• Radio Azattyq – the Kazakh service of the international media company Radio Free Europe/Radio Liberty; an internet media outlet that provides detailed coverage of political persecutions.
  • MIA «KazTAG» – a news agency.
  • The Facebook social network
  • Russian- and Kazakh-language open access media on the internet.

ANNEX 8: OPEN SOURCES USED FOR GATHERING DATA (RUSSIA)

  • Agora International Human Rights Group – Agora International Human Rights Group is an association of more than 50 lawyers working on landmark human rights cases.
  • Caucasian Knot – an online news site that covers the Caucasus region in English and Russian. It has a particular focus on politics and on human rights issues, including freedom of the press.
  • Committee to Protect Journalists -an American independent non-profit, non-governmental organization. CPJ promotes press freedom and defends the rights of journalists.
  • Council of Europe – a platform to promote the protection of journalism and safety of journalists.
  • Delovoy Peterburg – Russian language daily business newspaper published in Saint Petersburg.
  • Deloitte Analysis Media Consumption in Russia
  • DW – a global English-language news and information programme from German public international broadcaster Deutsche Welle. 
  • Federal Agency on Press and Mass Communications of the Russian Federation – a federal executive body responsible for providing government services and managing government property in the field of press, mass media and mass communications, including public computer networks used in electronic media as well as in printing and publishing.
  • Freedom House – a U.S.-based, U.S. government-funded non-profit non-governmental organization that conducts research and advocacy on democracy, political freedom, and human rights.
  • Journalist – the website of the magazine Journalist
  • Journalists’ and Media Workers’ Union – an independent organization for the protection of journalists and media workers.
  • Kommersant – a nationally distributed daily newspaper published in Russia mostly devoted to politics and business.
  • Obshaya Gazeta – online newspaper with socio-political focus.
  • Mass Media Defence Centre – an NGO working in the field of media rights protection and the promotion of freedom of expression standards in Russia.
  • Mediascope – a media research and advertising monitoring company. 
  • Medialogia –  a leading developer of media monitoring systems and social networks. In real-time, we collect data from the media and social media – tens of millions of messages per day.
  • Mediazona – Mediazona focuses on the judicial, law enforcement and penal system in Russia.
  • Novaya Gazeta -Russian newspaper well-known for its critical and investigative coverage of Russian political and social affairs.
  • OVD-Info -a Russian non-governmental human rights media project aimed at combating political persecution.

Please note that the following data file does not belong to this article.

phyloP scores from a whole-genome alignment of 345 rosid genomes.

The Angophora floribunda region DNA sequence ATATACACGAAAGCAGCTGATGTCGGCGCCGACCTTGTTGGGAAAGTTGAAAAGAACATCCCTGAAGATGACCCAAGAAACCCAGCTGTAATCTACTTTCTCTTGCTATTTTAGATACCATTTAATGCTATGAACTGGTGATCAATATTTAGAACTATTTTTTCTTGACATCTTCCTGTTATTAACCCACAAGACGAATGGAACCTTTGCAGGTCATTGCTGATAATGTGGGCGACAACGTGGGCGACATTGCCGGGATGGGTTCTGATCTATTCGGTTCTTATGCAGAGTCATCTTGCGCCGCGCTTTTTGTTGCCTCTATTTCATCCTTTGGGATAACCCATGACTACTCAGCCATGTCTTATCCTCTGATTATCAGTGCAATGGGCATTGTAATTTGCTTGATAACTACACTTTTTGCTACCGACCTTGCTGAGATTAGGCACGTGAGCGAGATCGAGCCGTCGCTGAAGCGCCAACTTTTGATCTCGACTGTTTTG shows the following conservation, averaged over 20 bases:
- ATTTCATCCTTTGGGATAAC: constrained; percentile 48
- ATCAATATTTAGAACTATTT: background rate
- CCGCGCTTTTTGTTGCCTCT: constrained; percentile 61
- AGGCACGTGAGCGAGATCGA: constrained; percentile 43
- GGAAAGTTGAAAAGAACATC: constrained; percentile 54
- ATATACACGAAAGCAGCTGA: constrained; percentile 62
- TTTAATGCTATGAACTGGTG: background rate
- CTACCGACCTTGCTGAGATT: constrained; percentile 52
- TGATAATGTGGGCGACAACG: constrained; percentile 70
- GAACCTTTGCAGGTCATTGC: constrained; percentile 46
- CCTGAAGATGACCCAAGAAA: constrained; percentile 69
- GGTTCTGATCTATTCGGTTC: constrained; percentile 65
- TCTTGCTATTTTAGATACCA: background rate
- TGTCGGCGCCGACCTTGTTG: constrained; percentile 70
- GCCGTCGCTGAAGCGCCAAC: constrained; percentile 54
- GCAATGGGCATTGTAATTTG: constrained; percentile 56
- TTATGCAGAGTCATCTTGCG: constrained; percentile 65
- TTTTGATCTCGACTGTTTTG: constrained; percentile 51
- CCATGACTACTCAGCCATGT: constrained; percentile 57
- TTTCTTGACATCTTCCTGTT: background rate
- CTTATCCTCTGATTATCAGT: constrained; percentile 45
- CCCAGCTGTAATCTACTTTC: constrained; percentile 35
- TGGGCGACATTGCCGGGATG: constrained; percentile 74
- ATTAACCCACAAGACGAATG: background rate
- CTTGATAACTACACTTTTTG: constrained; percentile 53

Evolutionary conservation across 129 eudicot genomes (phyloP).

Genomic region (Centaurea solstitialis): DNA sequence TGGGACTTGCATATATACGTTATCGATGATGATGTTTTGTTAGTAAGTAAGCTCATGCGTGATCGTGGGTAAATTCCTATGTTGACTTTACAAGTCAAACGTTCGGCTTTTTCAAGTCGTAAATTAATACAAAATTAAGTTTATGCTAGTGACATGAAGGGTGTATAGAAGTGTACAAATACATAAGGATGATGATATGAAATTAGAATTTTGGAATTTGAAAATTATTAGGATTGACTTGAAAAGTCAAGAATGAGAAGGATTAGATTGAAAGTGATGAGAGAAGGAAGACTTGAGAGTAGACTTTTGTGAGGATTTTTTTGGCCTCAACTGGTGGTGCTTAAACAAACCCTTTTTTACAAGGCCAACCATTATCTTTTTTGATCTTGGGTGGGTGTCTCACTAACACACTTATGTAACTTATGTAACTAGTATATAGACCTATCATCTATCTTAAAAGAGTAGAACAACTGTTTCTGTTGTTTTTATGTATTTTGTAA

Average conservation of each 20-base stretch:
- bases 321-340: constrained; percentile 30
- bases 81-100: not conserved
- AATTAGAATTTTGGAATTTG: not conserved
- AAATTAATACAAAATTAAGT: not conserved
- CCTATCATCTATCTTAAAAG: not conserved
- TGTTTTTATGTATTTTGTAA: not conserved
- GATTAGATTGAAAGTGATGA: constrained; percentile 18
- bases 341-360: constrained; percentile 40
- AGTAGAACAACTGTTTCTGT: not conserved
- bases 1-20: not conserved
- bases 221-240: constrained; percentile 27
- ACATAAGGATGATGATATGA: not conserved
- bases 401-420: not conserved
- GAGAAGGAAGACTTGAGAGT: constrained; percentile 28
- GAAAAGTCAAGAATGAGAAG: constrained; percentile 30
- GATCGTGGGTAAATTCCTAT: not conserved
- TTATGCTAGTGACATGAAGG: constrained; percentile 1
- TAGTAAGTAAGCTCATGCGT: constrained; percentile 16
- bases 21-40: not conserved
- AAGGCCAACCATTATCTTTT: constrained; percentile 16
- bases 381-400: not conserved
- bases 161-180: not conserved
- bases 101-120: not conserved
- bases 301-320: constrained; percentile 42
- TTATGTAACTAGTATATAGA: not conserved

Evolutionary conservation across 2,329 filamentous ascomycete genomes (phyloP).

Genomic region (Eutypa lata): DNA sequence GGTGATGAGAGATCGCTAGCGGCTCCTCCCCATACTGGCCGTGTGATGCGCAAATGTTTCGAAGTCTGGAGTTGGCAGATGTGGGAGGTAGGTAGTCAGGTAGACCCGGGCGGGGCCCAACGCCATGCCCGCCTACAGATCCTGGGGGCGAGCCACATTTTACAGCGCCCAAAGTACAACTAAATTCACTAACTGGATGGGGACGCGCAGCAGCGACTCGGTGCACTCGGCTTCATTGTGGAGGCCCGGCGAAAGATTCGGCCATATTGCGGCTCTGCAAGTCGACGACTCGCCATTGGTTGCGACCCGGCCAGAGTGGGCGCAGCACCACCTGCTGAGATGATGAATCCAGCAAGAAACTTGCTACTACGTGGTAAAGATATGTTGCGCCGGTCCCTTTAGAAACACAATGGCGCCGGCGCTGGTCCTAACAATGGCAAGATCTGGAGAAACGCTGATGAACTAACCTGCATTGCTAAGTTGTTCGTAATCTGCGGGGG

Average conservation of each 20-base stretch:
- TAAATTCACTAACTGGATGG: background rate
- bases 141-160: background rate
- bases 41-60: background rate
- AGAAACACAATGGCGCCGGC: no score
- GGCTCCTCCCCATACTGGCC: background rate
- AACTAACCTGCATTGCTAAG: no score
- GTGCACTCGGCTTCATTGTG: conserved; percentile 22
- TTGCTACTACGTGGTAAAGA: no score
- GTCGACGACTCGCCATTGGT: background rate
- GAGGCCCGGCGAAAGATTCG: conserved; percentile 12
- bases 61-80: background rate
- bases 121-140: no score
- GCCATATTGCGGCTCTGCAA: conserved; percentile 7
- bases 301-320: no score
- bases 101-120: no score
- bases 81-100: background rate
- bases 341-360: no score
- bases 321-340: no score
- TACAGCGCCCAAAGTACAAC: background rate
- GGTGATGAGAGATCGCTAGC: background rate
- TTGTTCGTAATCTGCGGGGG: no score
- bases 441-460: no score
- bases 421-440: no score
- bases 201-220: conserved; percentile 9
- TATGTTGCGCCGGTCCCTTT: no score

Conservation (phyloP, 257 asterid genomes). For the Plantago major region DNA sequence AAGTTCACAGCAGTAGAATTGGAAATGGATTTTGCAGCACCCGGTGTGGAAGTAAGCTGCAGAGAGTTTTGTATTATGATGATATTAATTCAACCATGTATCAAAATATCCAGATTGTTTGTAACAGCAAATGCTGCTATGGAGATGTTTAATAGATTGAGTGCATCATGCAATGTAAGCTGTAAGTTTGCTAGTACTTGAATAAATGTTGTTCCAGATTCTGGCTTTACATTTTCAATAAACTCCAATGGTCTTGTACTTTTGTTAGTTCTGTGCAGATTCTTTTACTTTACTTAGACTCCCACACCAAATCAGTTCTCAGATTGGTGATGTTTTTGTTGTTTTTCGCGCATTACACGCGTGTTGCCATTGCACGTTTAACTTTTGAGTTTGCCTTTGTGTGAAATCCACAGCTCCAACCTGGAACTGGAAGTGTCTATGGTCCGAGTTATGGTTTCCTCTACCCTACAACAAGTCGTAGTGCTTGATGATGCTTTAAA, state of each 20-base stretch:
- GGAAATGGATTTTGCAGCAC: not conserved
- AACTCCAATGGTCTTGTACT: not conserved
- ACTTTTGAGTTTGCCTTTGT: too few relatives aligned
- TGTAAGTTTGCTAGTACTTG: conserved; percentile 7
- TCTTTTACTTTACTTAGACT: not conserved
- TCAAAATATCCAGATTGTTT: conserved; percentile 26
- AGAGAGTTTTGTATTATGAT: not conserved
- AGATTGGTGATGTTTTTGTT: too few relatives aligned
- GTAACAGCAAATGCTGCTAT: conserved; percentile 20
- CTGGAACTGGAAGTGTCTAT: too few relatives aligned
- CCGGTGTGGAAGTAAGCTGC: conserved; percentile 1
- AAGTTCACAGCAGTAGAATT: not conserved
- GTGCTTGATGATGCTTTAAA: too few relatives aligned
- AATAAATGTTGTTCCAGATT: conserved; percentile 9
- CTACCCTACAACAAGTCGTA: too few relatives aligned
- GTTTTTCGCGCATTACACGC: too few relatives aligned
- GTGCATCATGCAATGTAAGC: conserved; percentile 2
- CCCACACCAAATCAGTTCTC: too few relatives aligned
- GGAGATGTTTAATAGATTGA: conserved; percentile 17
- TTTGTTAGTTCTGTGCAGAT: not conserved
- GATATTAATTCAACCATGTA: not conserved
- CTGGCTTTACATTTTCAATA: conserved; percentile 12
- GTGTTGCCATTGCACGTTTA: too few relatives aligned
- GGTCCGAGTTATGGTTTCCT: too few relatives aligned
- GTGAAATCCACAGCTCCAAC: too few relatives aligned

• Open Media – an online publication about politics, economics, science and culture.
  • Official Internet portal of legal information
  • Official website of the State Duma
  • Roskomsvododa – a public organization whose activities are aimed at protecting digital rights, promoting the ideas of freedom of information, the inadmissibility of state censorship and interference in private life.
  • Glasnost Defence Foundation-a non-profit organization with the stated goals of defending journalists, journalism, and freedom of expression in Russia.
  • Index on Censorship – an organization campaigning for freedom of expression, which produces a quarterly magazine of the same name from London.
  • The Bell – media startup founded by Elizaveta Osetinskaya.
  • Levada-Center – a Russian non-governmental research organization. The Centre regularly conducts sociological research. Levada-Center is one of the largest Russian centers in the field.
  • MBK Media -an independent online news outlet that focusses on what is happening in Russia and its regions.
  • Pandemic Big Brother – monitoring of digital rights and freedoms of citizens during the epidemic (the Roskomsvoboda project) 
  • Reporters without Borders – an international non-profit, non-governmental organization that conducts political advocacy on issues relating to freedom of information and freedom of the press.
  • Roskomnadzor – The Federal Service for Supervision of Communications, Information Technology and Mass Media or Roskomnadzor is the Russian federal executive body responsible for censorship in media and telecommunications.
  • RIA Novosti – a Russian state-owned domestic news agency, which since 9 December 2013 has operated under Rossiya Segodnya. RIA Novosti is headquartered in Moscow.
  • Znak.com –  news website. 
  • Russian and English-language rescources that are available online.

ANNEX 9: OPEN SOURCES USED FOR UZBEKISTAN REPORT (UZBEKISTAN) 

  • The Fergana Information Agency – a resource covering events in Central Asia.
  • Radio Ozodlik – the Uzbek Service of Radio Free Europe / Radio Liberty.
  • Centre1.com – an independent media organisation specialising in Central Asian news.
  • Asiaterra– an information and analysis site covering Central Asia
  • Front Line Defenders– an international defence foundation and Irish human rights organisation set up in Dublin, Ireland, in 2001.
  • International Partnership for Human Rights (IPHR)– an international non-profit organisation with its headquarters in Brussels, Belgium. Established in spring 2008.
  • Committee to Protect Journalists– an international non-governmental organisation that defends the rights of journalists.
  • The Association for Human Rights in Central Asia (AHRCA) – an independent human rights organisation. The initiators behind the founding of the AHRCA were citizens of Central Asian countries who had experienced politically motivated persecution.
  • ACCA.media – an independent human rights media project that writes about human rights violations.